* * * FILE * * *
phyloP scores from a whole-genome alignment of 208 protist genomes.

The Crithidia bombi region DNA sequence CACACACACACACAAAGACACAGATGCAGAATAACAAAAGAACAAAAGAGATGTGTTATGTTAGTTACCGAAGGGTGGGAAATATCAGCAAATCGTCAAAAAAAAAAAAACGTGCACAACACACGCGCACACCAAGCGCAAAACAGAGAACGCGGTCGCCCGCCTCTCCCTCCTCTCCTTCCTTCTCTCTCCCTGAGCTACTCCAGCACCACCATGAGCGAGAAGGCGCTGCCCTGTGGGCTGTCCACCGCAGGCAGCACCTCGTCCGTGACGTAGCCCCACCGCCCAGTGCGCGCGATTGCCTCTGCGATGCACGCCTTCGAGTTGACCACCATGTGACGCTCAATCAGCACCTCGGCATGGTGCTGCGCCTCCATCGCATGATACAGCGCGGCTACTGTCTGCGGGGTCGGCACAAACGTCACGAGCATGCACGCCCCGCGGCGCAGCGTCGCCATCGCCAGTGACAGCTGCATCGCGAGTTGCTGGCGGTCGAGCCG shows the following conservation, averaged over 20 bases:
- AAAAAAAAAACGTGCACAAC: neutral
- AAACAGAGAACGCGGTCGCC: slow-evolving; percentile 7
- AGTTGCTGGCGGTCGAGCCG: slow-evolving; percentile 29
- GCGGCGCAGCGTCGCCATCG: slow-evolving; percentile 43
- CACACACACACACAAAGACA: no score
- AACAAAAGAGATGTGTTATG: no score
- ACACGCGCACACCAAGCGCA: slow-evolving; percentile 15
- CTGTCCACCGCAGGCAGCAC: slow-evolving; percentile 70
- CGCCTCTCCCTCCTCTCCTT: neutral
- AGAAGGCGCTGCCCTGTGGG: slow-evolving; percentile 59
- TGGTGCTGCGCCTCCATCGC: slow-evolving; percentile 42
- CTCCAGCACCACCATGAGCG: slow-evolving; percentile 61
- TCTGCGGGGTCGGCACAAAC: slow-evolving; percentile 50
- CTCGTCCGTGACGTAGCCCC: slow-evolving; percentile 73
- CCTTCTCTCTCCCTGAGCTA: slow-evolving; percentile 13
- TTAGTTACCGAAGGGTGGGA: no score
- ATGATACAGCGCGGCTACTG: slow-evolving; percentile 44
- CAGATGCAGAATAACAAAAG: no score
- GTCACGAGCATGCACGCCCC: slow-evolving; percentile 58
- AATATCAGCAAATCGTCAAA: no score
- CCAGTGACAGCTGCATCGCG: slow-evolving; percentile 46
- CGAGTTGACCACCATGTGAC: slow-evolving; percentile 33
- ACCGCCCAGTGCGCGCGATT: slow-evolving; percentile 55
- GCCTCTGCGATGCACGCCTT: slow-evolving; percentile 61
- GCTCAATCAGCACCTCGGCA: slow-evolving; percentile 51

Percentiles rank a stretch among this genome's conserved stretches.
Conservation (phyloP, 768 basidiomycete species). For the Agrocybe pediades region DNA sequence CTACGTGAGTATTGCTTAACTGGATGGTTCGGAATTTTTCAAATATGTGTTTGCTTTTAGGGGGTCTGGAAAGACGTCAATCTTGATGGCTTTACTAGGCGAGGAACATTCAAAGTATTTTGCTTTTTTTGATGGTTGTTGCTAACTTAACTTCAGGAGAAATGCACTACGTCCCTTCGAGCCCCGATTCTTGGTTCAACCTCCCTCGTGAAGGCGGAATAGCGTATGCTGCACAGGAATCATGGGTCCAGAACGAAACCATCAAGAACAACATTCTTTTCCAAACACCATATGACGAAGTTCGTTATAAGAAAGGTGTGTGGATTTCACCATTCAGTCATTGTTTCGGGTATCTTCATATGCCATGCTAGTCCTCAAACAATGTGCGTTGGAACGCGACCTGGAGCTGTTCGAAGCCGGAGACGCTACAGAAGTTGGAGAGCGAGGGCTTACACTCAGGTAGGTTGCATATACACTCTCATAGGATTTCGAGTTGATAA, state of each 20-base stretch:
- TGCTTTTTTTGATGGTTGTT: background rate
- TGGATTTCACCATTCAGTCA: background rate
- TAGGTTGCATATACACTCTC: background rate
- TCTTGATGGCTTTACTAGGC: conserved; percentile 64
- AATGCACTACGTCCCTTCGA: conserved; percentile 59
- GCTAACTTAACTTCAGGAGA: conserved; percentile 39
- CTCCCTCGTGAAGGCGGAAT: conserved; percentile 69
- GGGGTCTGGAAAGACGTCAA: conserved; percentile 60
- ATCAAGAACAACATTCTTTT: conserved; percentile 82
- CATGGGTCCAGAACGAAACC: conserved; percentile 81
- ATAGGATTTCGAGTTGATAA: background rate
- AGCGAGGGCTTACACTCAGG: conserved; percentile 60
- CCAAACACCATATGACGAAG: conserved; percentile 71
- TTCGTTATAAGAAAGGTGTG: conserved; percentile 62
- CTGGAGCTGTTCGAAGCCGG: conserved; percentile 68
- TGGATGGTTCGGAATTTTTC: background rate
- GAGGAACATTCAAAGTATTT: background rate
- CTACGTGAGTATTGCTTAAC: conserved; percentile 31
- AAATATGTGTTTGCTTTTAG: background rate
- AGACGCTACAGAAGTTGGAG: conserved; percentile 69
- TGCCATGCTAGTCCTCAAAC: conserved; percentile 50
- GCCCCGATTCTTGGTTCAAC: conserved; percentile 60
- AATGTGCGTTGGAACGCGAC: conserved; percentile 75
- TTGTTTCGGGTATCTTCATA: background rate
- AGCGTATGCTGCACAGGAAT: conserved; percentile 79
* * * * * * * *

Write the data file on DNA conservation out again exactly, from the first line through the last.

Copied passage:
phyloP scores from a whole-genome alignment of 208 protist genomes.

The Crithidia bombi region DNA sequence CACACACACACACAAAGACACAGATGCAGAATAACAAAAGAACAAAAGAGATGTGTTATGTTAGTTACCGAAGGGTGGGAAATATCAGCAAATCGTCAAAAAAAAAAAAACGTGCACAACACACGCGCACACCAAGCGCAAAACAGAGAACGCGGTCGCCCGCCTCTCCCTCCTCTCCTTCCTTCTCTCTCCCTGAGCTACTCCAGCACCACCATGAGCGAGAAGGCGCTGCCCTGTGGGCTGTCCACCGCAGGCAGCACCTCGTCCGTGACGTAGCCCCACCGCCCAGTGCGCGCGATTGCCTCTGCGATGCACGCCTTCGAGTTGACCACCATGTGACGCTCAATCAGCACCTCGGCATGGTGCTGCGCCTCCATCGCATGATACAGCGCGGCTACTGTCTGCGGGGTCGGCACAAACGTCACGAGCATGCACGCCCCGCGGCGCAGCGTCGCCATCGCCAGTGACAGCTGCATCGCGAGTTGCTGGCGGTCGAGCCG shows the following conservation, averaged over 20 bases:
- AAAAAAAAAACGTGCACAAC: neutral
- AAACAGAGAACGCGGTCGCC: slow-evolving; percentile 7
- AGTTGCTGGCGGTCGAGCCG: slow-evolving; percentile 29
- GCGGCGCAGCGTCGCCATCG: slow-evolving; percentile 43
- CACACACACACACAAAGACA: no score
- AACAAAAGAGATGTGTTATG: no score
- ACACGCGCACACCAAGCGCA: slow-evolving; percentile 15
- CTGTCCACCGCAGGCAGCAC: slow-evolving; percentile 70
- CGCCTCTCCCTCCTCTCCTT: neutral
- AGAAGGCGCTGCCCTGTGGG: slow-evolving; percentile 59
- TGGTGCTGCGCCTCCATCGC: slow-evolving; percentile 42
- CTCCAGCACCACCATGAGCG: slow-evolving; percentile 61
- TCTGCGGGGTCGGCACAAAC: slow-evolving; percentile 50
- CTCGTCCGTGACGTAGCCCC: slow-evolving; percentile 73
- CCTTCTCTCTCCCTGAGCTA: slow-evolving; percentile 13
- TTAGTTACCGAAGGGTGGGA: no score
- ATGATACAGCGCGGCTACTG: slow-evolving; percentile 44
- CAGATGCAGAATAACAAAAG: no score
- GTCACGAGCATGCACGCCCC: slow-evolving; percentile 58
- AATATCAGCAAATCGTCAAA: no score
- CCAGTGACAGCTGCATCGCG: slow-evolving; percentile 46
- CGAGTTGACCACCATGTGAC: slow-evolving; percentile 33
- ACCGCCCAGTGCGCGCGATT: slow-evolving; percentile 55
- GCCTCTGCGATGCACGCCTT: slow-evolving; percentile 61
- GCTCAATCAGCACCTCGGCA: slow-evolving; percentile 51

Percentiles rank a stretch among this genome's conserved stretches.
Conservation (phyloP, 768 basidiomycete species). For the Agrocybe pediades region DNA sequence CTACGTGAGTATTGCTTAACTGGATGGTTCGGAATTTTTCAAATATGTGTTTGCTTTTAGGGGGTCTGGAAAGACGTCAATCTTGATGGCTTTACTAGGCGAGGAACATTCAAAGTATTTTGCTTTTTTTGATGGTTGTTGCTAACTTAACTTCAGGAGAAATGCACTACGTCCCTTCGAGCCCCGATTCTTGGTTCAACCTCCCTCGTGAAGGCGGAATAGCGTATGCTGCACAGGAATCATGGGTCCAGAACGAAACCATCAAGAACAACATTCTTTTCCAAACACCATATGACGAAGTTCGTTATAAGAAAGGTGTGTGGATTTCACCATTCAGTCATTGTTTCGGGTATCTTCATATGCCATGCTAGTCCTCAAACAATGTGCGTTGGAACGCGACCTGGAGCTGTTCGAAGCCGGAGACGCTACAGAAGTTGGAGAGCGAGGGCTTACACTCAGGTAGGTTGCATATACACTCTCATAGGATTTCGAGTTGATAA, state of each 20-base stretch:
- TGCTTTTTTTGATGGTTGTT: background rate
- TGGATTTCACCATTCAGTCA: background rate
- TAGGTTGCATATACACTCTC: background rate
- TCTTGATGGCTTTACTAGGC: conserved; percentile 64
- AATGCACTACGTCCCTTCGA: conserved; percentile 59
- GCTAACTTAACTTCAGGAGA: conserved; percentile 39
- CTCCCTCGTGAAGGCGGAAT: conserved; percentile 69
- GGGGTCTGGAAAGACGTCAA: conserved; percentile 60
- ATCAAGAACAACATTCTTTT: conserved; percentile 82
- CATGGGTCCAGAACGAAACC: conserved; percentile 81
- ATAGGATTTCGAGTTGATAA: background rate
- AGCGAGGGCTTACACTCAGG: conserved; percentile 60
- CCAAACACCATATGACGAAG: conserved; percentile 71
- TTCGTTATAAGAAAGGTGTG: conserved; percentile 62
- CTGGAGCTGTTCGAAGCCGG: conserved; percentile 68
- TGGATGGTTCGGAATTTTTC: background rate
- GAGGAACATTCAAAGTATTT: background rate
- CTACGTGAGTATTGCTTAAC: conserved; percentile 31
- AAATATGTGTTTGCTTTTAG: background rate
- AGACGCTACAGAAGTTGGAG: conserved; percentile 69
- TGCCATGCTAGTCCTCAAAC: conserved; percentile 50
- GCCCCGATTCTTGGTTCAAC: conserved; percentile 60
- AATGTGCGTTGGAACGCGAC: conserved; percentile 75
- TTGTTTCGGGTATCTTCATA: background rate
- AGCGTATGCTGCACAGGAAT: conserved; percentile 79